A premium-tier smartphone that banks on an 8-core processor and dedicated GPU for supporting power-hungry apps that mid-level phones cannot. It also ramps up the usual RAM capacity to 3GB. With LTE becoming the global standard, Huawei is perhaps a step ahead, as the Honor 6 offers an up-to-300Mbps data rate. Its considerably slim body (7.5mm)is the result of a 6-layer high composite technology - only observed on a handful of other phones upon its release. Other features include a multi-functioned 13-megapixel BSI camera and their signature Emotion UI 2.3.
Continuing Huawei's Honor series is the 5.5-inch LTE-enabled Huawei Honor 4X. It is fitted with two cameras: a 13-megapixel one at the back and a 5-megapixel one for selfies. Its hardware includes a 1.2GHz quad-core processor paired with a 2GB RAM -- likely placing it among other mid- to high-end smartphones. Its internal memory caps off at 8GB, and can be expanded to up to 32GB using a TF card. Finishing it off is a 3000mAh battery capacity, which is relatively higher than what we expect out of a modestly-priced phablet.
The EE Kestrel, rumoredly manufactured by Huawei, came out as one of the most affordable LTE-capable devices on its release. It boasts speeds of up to 150Mbps, which is right on par with mid-level LTE models from more popular brands. It runs on a quad-core processor behind a 4.5-inch display, with a 5-megapixel camera on the back. It also has an 8GB internal memory capacity, doubling the usual 4GB for most entry- or mid-level devices. It comes with several plan options, depending on how you plan to use the phone - of course, all including 4G LTE in the package.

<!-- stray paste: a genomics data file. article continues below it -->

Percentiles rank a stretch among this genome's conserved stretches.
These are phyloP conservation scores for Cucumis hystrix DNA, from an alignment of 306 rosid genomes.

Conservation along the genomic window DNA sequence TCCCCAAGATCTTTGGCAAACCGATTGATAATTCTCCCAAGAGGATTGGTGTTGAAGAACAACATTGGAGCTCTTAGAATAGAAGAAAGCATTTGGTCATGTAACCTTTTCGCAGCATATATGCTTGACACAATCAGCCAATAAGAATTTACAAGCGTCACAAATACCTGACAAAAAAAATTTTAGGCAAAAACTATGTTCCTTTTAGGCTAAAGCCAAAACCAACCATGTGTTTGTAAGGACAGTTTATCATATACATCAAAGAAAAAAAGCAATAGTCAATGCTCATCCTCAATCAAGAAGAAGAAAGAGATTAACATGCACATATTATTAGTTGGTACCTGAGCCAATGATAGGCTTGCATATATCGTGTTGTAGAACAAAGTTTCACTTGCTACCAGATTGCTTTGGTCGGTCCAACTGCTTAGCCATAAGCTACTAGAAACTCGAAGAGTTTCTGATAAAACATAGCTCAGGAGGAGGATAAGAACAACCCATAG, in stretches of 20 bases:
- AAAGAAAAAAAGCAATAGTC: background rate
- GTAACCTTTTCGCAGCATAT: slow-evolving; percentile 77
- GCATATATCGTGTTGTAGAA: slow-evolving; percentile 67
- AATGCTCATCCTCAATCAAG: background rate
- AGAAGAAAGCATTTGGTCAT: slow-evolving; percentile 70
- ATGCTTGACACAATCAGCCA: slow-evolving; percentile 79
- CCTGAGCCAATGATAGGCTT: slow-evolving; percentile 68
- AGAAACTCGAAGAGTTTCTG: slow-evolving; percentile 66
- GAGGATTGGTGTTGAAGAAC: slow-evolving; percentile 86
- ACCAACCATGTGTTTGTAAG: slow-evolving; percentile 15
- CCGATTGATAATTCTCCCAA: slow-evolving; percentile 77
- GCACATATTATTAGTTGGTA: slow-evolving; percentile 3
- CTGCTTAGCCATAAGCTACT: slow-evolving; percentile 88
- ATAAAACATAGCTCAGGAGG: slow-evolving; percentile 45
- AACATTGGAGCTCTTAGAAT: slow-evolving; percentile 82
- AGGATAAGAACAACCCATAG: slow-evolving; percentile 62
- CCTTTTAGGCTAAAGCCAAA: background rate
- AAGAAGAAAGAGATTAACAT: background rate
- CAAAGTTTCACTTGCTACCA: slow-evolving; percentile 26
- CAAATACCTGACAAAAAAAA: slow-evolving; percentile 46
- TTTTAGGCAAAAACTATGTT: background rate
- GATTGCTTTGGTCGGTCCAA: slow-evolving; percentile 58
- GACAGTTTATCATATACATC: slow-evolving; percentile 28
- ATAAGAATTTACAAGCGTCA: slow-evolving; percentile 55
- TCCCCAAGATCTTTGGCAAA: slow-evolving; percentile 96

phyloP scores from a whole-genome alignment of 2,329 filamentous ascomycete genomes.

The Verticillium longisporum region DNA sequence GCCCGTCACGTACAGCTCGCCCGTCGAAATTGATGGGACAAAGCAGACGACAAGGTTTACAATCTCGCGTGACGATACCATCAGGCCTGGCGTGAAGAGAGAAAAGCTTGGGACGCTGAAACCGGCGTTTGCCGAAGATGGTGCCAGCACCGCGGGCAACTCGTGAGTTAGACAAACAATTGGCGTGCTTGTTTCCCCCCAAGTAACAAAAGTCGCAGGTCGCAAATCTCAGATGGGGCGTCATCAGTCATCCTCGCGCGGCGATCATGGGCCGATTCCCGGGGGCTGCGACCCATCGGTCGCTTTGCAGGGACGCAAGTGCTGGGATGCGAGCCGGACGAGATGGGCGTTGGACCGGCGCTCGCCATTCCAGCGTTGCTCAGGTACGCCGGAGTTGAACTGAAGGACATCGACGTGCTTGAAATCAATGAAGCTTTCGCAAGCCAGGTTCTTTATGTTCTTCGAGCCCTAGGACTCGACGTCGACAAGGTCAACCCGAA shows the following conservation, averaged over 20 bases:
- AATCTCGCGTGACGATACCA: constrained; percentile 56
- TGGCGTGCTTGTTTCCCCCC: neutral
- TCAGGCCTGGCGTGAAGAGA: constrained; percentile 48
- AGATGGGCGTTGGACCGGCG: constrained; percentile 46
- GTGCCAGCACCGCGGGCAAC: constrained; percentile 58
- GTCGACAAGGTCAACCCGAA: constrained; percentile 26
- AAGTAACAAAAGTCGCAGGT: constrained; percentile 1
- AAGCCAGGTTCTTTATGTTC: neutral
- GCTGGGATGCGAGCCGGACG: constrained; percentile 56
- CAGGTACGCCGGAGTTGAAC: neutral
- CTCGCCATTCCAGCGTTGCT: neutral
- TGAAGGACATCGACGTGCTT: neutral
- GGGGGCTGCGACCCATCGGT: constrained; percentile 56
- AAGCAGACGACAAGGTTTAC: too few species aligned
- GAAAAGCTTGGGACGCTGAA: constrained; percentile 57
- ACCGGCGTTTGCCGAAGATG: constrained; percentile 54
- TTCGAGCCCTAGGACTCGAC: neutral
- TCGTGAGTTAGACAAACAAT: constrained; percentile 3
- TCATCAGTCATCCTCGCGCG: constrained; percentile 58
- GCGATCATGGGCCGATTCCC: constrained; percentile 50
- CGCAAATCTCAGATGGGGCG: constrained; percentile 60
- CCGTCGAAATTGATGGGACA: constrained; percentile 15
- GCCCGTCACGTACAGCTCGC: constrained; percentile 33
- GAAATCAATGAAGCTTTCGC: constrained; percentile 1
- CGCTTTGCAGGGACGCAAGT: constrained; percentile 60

A high-tech Android 4.4 KitKat smartphone featuring several never-before-seen specs upon its 2014 release. It runs on thermal gel cooling, that presumably saves more energy than the ones found on most models (and Huawei says the handset will feel cooler to the hand). It also introduces the Ultra and Smart power management modes, promising that you will get the most out of the 2500mAh battery. The Ascend P7´s 13-megapixel BSI camera (with an 8-megapixel front cam) and quad-core 1.8GHz processor also out-spec many other smartphones, probably securing its entry to the premium class.
Potentially one of the more enduring phablets in the market, the Ascend Mate2 supports up to 2.5 days of mixed usage (according to Huawei) on as single charge with its 4050mAh non-removable battery. With this capacity, it can also act as a power source for other mobile devices through a reverse charging feature. A 1.6GHz quad-core processor also helps with the heavy lifting, while the simplified Emotion UI 2.0 promises a lighter experience up front. Its pair of 13-megapixel and 5-megapixel cameras also level, and even out-spec other phablets in the same price range.
Huawei´s Simple Android Interface (that is designed for smartphone novices) makes an appearance in the Ascend Y530, along with a dual-core 1.2GHz Android 4.3 smartphone with a 4.5-inch 854 x 480 TFT display, a 5-megapixel camera (with a VGA front-facing camera), and a 1750mAh battery with a listed standby time of 591 hours or 24.6 days. It also has a 512MB RAM and a 4GB expandable memory (up to 32GB).